September 28, 2017. The Chronicle.
A coalition formed since the U.S. Department of Justice’s Office of Community Oriented Policing Services (COPS) announced it will not release its report on its assessment of the North Charleston Police Department initiated last year, is calling for community engagement to force the federal agency to produce the document.
A coalition of the NAACP Legal Defense Fund, Inc. (NAACPLDF), the North Charleston Branch NAACP, The Charleston Area Justice Ministry (CAJM), the American Civil Liberties Union (ACLU) and the Community Resource Center last week called on citizens to contact local, state and federal elected officials asking them to push for release of the COPS report.
September 25, 2017. Lawrence Journal World.
The faith group Justice Matters wants Lawrence residents to vote yes on a special citywide sales tax to support affordable housing.
Purple signs with the words “Vote yes on question 3” have begun popping up in Lawrence to support repurposing a sales tax that will more than triple the funding for affordable housing projects.
Katie Sears, associate organizer for Justice Matters, said the shortage of affordable housing has been affecting Lawrence for at least 25 years with little progress toward a solution.
September 20, 2017. The Post and Courier.
Staking a public claim to a yearlong assessment of North Charleston police, local civil rights advocates demanded the review’s release, despite the federal government’s decision to abandon the effort.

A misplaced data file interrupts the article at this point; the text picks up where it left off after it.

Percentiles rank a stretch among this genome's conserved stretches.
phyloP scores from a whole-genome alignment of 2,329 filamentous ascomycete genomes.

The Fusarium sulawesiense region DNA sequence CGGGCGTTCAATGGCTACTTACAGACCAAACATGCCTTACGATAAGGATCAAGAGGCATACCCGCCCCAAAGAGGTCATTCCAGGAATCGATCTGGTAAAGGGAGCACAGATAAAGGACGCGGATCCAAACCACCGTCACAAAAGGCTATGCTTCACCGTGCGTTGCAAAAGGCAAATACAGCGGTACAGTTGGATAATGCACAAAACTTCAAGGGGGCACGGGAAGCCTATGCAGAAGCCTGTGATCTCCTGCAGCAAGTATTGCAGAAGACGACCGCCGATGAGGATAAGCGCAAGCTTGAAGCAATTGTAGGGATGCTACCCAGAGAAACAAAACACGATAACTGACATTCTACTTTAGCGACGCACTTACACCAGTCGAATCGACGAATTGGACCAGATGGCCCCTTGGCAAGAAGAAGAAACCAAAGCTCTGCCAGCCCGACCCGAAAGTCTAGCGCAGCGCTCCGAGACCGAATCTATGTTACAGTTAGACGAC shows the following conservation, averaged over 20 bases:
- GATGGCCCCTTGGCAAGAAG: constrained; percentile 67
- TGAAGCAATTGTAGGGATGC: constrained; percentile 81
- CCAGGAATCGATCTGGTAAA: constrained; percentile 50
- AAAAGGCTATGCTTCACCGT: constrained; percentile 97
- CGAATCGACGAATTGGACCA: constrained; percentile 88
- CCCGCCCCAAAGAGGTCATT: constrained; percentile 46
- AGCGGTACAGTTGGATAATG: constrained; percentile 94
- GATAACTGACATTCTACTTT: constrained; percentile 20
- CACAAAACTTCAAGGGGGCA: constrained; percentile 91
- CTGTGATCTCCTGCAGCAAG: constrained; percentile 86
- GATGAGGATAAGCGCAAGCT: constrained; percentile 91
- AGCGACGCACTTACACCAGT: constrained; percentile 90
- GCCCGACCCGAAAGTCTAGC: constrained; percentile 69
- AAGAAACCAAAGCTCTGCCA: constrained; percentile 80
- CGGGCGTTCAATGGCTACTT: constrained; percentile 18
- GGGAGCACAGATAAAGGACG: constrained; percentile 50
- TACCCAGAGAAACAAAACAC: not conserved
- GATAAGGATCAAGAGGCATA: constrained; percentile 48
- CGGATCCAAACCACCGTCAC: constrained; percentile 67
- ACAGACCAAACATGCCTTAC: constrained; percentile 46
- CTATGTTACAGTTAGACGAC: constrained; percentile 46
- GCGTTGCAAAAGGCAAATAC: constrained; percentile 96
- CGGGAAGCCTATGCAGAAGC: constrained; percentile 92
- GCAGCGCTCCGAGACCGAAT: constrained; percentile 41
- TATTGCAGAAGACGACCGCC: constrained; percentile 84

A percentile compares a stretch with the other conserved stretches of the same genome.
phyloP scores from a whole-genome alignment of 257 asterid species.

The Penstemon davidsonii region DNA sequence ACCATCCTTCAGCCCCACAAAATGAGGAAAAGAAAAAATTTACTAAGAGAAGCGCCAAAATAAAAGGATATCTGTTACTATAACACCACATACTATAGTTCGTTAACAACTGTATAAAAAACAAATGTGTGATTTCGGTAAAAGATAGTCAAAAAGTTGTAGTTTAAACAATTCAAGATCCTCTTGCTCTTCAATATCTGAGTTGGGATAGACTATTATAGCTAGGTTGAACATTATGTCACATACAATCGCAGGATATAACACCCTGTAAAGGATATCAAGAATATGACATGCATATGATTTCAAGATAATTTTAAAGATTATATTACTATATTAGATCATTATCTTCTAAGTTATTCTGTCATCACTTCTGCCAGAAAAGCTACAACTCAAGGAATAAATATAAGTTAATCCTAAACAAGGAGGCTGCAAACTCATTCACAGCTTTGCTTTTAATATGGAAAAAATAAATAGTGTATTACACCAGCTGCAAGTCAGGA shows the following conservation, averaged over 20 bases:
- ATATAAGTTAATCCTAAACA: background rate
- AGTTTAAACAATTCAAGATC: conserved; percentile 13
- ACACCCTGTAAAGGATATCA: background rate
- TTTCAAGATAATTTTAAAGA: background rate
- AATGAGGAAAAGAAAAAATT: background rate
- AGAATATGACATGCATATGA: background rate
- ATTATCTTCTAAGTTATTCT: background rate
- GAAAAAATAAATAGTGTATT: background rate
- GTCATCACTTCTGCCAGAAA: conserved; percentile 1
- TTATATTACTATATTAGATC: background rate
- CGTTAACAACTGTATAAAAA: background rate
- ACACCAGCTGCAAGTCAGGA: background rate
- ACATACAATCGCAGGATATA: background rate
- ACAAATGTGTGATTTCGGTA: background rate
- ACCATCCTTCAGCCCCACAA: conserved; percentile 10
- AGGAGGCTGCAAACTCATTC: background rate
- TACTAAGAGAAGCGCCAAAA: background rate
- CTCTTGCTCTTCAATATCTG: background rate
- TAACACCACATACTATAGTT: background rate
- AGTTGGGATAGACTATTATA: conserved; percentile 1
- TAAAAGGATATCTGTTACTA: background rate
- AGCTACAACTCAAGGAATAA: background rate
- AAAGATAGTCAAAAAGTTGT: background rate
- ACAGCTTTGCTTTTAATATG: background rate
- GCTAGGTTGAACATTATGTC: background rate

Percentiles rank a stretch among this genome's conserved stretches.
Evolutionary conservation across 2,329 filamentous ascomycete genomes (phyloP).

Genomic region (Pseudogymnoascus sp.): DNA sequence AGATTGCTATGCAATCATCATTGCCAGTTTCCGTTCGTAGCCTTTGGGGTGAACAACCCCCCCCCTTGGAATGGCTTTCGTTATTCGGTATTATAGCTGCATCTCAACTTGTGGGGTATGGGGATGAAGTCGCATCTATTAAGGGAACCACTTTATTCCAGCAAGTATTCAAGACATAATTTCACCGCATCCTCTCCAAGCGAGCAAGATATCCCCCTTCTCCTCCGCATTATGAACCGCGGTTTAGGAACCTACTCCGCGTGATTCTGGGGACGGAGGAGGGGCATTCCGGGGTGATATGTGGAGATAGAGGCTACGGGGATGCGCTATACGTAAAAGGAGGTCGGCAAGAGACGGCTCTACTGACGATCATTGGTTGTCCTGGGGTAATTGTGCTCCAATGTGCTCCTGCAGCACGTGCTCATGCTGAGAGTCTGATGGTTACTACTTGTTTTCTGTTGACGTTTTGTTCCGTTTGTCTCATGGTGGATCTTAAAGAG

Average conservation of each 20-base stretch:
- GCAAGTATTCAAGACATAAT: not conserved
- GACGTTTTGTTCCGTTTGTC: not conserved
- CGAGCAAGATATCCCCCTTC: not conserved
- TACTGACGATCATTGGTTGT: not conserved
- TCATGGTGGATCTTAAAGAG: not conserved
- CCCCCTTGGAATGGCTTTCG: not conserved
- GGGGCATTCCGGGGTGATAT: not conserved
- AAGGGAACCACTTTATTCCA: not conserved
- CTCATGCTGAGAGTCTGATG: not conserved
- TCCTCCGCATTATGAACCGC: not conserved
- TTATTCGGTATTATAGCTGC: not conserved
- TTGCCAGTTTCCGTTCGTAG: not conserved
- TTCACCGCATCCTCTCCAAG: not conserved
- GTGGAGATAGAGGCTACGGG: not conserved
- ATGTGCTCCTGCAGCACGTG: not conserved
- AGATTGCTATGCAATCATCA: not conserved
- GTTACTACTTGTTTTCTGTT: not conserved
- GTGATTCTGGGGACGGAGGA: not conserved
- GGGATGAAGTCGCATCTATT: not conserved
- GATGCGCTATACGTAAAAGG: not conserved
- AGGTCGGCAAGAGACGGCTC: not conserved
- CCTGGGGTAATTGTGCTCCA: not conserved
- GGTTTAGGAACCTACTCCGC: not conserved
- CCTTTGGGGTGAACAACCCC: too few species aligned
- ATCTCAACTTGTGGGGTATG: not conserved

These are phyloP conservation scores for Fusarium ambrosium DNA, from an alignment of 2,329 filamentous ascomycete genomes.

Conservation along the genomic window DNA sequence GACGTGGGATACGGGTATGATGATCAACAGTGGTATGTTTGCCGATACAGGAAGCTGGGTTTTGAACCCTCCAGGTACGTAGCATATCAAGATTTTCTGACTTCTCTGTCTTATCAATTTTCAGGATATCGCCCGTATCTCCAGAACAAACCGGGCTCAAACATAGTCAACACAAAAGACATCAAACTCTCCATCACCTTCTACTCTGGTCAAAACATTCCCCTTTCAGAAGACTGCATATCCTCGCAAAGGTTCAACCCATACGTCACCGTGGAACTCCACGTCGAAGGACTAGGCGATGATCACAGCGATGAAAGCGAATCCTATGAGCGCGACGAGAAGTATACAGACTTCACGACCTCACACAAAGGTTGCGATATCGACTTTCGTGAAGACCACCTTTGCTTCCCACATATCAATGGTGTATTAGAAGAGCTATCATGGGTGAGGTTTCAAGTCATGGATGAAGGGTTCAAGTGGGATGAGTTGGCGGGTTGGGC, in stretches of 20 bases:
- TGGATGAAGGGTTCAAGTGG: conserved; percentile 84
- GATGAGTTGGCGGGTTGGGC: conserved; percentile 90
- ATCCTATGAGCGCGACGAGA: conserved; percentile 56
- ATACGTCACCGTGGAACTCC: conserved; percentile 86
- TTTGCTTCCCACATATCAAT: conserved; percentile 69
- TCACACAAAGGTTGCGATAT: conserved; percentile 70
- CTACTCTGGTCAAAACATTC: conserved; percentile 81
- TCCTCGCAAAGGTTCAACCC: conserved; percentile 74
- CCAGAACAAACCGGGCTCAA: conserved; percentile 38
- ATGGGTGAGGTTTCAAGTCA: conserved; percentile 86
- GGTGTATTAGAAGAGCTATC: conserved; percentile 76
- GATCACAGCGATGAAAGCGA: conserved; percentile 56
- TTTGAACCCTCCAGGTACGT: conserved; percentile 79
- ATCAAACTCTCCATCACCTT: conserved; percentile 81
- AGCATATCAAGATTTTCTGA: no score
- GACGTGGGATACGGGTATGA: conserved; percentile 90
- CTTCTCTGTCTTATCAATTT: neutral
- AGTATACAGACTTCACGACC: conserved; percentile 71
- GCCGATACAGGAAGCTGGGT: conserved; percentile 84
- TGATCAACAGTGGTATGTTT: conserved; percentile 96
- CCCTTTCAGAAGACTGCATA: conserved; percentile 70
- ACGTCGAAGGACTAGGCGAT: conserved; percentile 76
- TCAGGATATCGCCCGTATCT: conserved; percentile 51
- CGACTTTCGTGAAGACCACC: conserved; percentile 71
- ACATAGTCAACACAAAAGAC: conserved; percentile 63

Their call came days after the Department of Justice announced an overhaul of the Collaborative Reform Initiative at the agency’s Office of Community Oriented Policing Services, essentially excising the reform component.
The program’s end shouldn’t stop federal officials from releasing a document that could highlight shortcomings of the North Charleston Police Department and aid local reformers’ mission to bring lasting change, the advocates argued.
September 9, 2017. The Columbus Dispatch.
It’s hard to grasp the carnage in Columbus this year. As of midweek, the city had suffered 91 homicides; last year at this time, there were 65. Just three years ago, there were 91 homicides for the entire year.
Police are baffled. They say they don’t know why. Columbus City Councilman Mitchell J. Brown, a former Columbus safety director, is also frustrated, noting that a disproportionate number of the victims are black males; they accounted for at least 58 of this year’s homicides, he said. And homicide isn’t claiming just those who make themselves vulnerable to violence by participating in gangs or the drug trade; innocents have become collateral damage.
Clearly, we’ve got to find a better way. The faith-based, social-justice group BREAD thinks it has one.
August 25, 2017. The Columbus Dispatch.
The city will soon be rolling out a new anti-crime initiative offering violent offenders a chance to change.
Shootings and violence must stop, said Columbus’ Public Safety Deputy Director George Speaks.
The program, called the Safe Neighborhood Initiative, is the result of a three-year grassroots effort led by BREAD — Building Responsibility, Equality And Dignity — to lobby the city and other government agencies that violence could be reduced by intervening with violent offenders. BREAD is a faith-based social justice organization made up of 40 congregations and 20,000 members.